import org.apache.spark.SparkContext._
import org.apache.spark.SparkContext
import org.apache.spark.SparkConf
object MyApp {
def main(args: Array[String]) {
val lFile = “YOUR_SPARK_HOME/” // The file should be present in
your system
val con = new SparkConf().setAppName(“My Application”)
val sc = new SparkContext(con)
val lData = sc.textFile(lFile, 2).cache()
val nAs = lData.filter(line => line.contains(“x”)).count()
val nBs = lData.filter(line => line.contains(“y”)).count()
println(“Lines with x: %s, Lines with y: %s”.format(nAs, nBs))

With the above example, the number of lines containing the letter “x” and the ones containing the letter “y” will be counted. These will be counted in the README file. The parameter “YOUR_SPARK_HOME” in the above code should be replaced with the location of Spark in your local system, otherwise, you will get an error. You also notice that we have initialized our own SparkContext, unlike what we have doing in the other examples. A repository on which Spark will depend on will also be created as shown below:

name := “My Project”
version := “1.0”
scalaVersion := “2.10.4”
lDependencies += “org.apache.spark” %% “spark-core” % “1.5.0”

We must lay the app according to the typical structure of the directory. It is after this that a JAR package containing the code for the application can be created, and then we will execute or run the program.

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The following code can be used for creation of a simple Spark application in the Java programming language:

/* */
import org.apache.spark.SparkConf;
public class MyApp {
public static void main(String[] args) {
String lFile = ” SPARK_HOME/”; // This file should be available in
your local system.
SparkConf con = new SparkConf().setAppName(“My Application”);
JavaSparkContext sc = new JavaSparkContext(con);
JavaRDD lData = sc.textFile(logFile).cache();
long nAs = lData.filter(new Function() {
public Boolean call(String s) { return s.contains(“x”); }
long nBs = lData.filter(new Function() {
public Boolean call(String s) { return s.contains(“y”); }
System.out.println(“Lines with x: ” + nAs + “, lines with y: ” + nBs);

Similarly, the program given above will count the number of lines in the file README for the Spark which have the letters “x” and “y”. The parameter “SPARK_HOME” has to be replaced with the location of the Spark in your system, otherwise, the program will not run. Note that we have also initialized a SparkContext, unlike in the other cases.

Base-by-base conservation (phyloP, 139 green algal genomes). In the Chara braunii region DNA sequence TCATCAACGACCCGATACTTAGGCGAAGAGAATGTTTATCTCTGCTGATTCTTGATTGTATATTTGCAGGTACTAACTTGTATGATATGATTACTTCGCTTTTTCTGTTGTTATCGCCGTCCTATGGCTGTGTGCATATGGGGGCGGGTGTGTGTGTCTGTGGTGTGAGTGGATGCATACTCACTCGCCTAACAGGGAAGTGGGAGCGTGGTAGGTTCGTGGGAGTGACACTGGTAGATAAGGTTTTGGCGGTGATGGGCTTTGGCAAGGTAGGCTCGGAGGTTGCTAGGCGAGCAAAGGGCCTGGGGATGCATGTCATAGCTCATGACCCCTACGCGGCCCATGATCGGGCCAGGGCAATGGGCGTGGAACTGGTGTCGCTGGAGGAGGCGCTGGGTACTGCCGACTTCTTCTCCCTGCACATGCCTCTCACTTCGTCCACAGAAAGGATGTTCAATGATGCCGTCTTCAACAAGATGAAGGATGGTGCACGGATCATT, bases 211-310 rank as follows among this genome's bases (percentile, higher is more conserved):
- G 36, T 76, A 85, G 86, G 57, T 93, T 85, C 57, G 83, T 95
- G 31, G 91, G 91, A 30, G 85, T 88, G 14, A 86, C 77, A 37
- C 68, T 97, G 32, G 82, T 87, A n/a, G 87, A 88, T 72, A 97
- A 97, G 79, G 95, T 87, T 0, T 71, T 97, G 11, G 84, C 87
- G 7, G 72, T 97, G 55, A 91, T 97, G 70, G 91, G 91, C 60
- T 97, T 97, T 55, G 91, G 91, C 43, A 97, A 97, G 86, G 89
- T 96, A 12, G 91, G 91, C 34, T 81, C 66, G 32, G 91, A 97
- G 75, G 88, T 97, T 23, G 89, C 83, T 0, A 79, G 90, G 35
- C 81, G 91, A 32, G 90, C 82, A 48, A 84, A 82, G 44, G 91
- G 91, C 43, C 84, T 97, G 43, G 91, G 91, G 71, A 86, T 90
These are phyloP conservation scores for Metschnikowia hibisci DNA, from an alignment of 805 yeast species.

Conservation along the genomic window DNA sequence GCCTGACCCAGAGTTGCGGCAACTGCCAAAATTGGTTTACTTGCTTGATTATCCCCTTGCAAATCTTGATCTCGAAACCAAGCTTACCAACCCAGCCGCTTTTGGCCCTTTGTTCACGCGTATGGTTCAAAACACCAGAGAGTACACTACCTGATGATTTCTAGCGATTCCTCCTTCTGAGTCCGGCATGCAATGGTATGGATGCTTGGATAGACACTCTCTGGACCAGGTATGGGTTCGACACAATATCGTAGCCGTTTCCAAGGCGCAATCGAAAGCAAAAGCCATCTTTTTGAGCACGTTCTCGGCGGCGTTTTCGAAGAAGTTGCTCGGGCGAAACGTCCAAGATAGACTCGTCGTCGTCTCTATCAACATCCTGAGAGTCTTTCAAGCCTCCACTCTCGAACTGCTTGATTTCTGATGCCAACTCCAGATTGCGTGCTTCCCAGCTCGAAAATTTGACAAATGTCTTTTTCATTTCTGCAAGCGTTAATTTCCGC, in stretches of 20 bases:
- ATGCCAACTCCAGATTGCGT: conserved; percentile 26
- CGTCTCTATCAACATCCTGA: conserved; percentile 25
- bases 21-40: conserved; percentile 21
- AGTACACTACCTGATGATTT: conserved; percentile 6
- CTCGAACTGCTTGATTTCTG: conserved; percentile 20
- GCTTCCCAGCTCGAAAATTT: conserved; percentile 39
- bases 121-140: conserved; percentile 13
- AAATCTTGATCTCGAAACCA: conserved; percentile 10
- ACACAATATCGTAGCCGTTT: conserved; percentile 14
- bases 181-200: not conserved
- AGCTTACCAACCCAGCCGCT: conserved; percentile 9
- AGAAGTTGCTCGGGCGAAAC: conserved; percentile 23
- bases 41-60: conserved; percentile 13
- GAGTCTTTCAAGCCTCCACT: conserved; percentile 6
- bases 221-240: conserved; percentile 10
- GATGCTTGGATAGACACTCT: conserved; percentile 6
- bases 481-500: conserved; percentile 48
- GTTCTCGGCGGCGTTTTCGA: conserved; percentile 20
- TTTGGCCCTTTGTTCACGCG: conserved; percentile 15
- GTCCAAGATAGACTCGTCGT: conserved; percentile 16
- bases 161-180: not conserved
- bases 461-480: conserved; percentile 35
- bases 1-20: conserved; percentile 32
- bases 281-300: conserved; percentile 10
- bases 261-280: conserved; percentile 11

For the purpose of building the application, a Maven “pon.xml” file should also be written and this will be used for listing Spark as a dependency. The artifacts for Spark are tagged with a version for Scala. This is shown below:

That is how it looks like.


A simple Spark application can also be created by use of the Python API, that is, PyAPI. The following code can be used for creating the application “”:

from pyspark import SparkContext
lFile = ” SPARK_HOME/” This file should be available in your local
sc = SparkContext(“local”, “My App”)
lData = sc.textFile(logFile).cache()
nAs = logData.filter(lambda s: ‘x’ in s).count()
nBs = logData.filter(lambda s: ‘y’ in s).count()
print(“Lines with x: %i, lines with y: %i” % (nAs, nBs))

The above program will be used for counting the number of lines having the letters “x” and “y” in the file README of the Spark. Again, do not forget to replace the parameter “SPARK_HOME” with the location of the Spark installed on your system.

Consider the code given below, which shows how a simple job can be implemented in Java:

/*** ***/
public class MyJob {
public static void main(String[] args) {
String lFile = “/var/log/syslog”; // The file should be available in your local system
JavaSparkContext sc = new JavaSparkContext(“local”, “My Job”,
“$ SPARK_HOME”, new String[]{“target/my-project-1.0.jar”});
JavaRDD lData = sc.textFile(lFile).cache();
long nAs = lData.filter(new Function() {
public Boolean call(String s) { return s.contains(“x”); }
long numBs = logData.filter(new Function() {
public Boolean call(String s) { return s.contains(“b”); }
System.out.println(“Lines with x: ” + nAs + “, lines with y: ” + nBs);